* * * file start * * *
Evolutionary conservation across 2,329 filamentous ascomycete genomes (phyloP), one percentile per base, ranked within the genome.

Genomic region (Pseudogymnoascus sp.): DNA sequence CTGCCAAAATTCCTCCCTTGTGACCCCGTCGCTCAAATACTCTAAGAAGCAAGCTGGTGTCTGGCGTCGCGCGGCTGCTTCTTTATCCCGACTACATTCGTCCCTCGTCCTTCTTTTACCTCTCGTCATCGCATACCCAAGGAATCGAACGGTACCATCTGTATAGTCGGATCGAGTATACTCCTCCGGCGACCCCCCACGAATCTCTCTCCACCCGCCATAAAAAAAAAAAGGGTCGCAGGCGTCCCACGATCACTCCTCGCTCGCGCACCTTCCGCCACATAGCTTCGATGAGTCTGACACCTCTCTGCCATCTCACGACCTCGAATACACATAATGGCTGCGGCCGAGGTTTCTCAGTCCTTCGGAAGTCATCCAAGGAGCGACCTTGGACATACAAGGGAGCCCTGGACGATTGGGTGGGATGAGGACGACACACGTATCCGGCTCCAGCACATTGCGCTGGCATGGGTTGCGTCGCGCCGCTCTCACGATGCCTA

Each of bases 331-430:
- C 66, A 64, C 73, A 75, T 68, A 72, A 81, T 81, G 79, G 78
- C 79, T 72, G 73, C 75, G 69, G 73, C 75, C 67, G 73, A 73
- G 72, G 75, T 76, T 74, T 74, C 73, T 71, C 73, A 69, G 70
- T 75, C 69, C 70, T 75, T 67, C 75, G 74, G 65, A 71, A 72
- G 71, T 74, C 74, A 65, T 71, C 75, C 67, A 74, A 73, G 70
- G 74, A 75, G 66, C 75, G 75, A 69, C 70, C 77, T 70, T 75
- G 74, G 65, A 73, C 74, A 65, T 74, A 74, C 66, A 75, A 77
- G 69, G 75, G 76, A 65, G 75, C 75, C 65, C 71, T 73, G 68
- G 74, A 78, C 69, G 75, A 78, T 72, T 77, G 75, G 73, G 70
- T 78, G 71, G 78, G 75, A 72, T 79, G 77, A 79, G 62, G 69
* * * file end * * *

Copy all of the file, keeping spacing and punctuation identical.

Evolutionary conservation across 2,329 filamentous ascomycete genomes (phyloP), one percentile per base, ranked within the genome.

Genomic region (Pseudogymnoascus sp.): DNA sequence CTGCCAAAATTCCTCCCTTGTGACCCCGTCGCTCAAATACTCTAAGAAGCAAGCTGGTGTCTGGCGTCGCGCGGCTGCTTCTTTATCCCGACTACATTCGTCCCTCGTCCTTCTTTTACCTCTCGTCATCGCATACCCAAGGAATCGAACGGTACCATCTGTATAGTCGGATCGAGTATACTCCTCCGGCGACCCCCCACGAATCTCTCTCCACCCGCCATAAAAAAAAAAAGGGTCGCAGGCGTCCCACGATCACTCCTCGCTCGCGCACCTTCCGCCACATAGCTTCGATGAGTCTGACACCTCTCTGCCATCTCACGACCTCGAATACACATAATGGCTGCGGCCGAGGTTTCTCAGTCCTTCGGAAGTCATCCAAGGAGCGACCTTGGACATACAAGGGAGCCCTGGACGATTGGGTGGGATGAGGACGACACACGTATCCGGCTCCAGCACATTGCGCTGGCATGGGTTGCGTCGCGCCGCTCTCACGATGCCTA

Each of bases 331-430:
- C 66, A 64, C 73, A 75, T 68, A 72, A 81, T 81, G 79, G 78
- C 79, T 72, G 73, C 75, G 69, G 73, C 75, C 67, G 73, A 73
- G 72, G 75, T 76, T 74, T 74, C 73, T 71, C 73, A 69, G 70
- T 75, C 69, C 70, T 75, T 67, C 75, G 74, G 65, A 71, A 72
- G 71, T 74, C 74, A 65, T 71, C 75, C 67, A 74, A 73, G 70
- G 74, A 75, G 66, C 75, G 75, A 69, C 70, C 77, T 70, T 75
- G 74, G 65, A 73, C 74, A 65, T 74, A 74, C 66, A 75, A 77
- G 69, G 75, G 76, A 65, G 75, C 75, C 65, C 71, T 73, G 68
- G 74, A 78, C 69, G 75, A 78, T 72, T 77, G 75, G 73, G 70
- T 78, G 71, G 78, G 75, A 72, T 79, G 77, A 79, G 62, G 69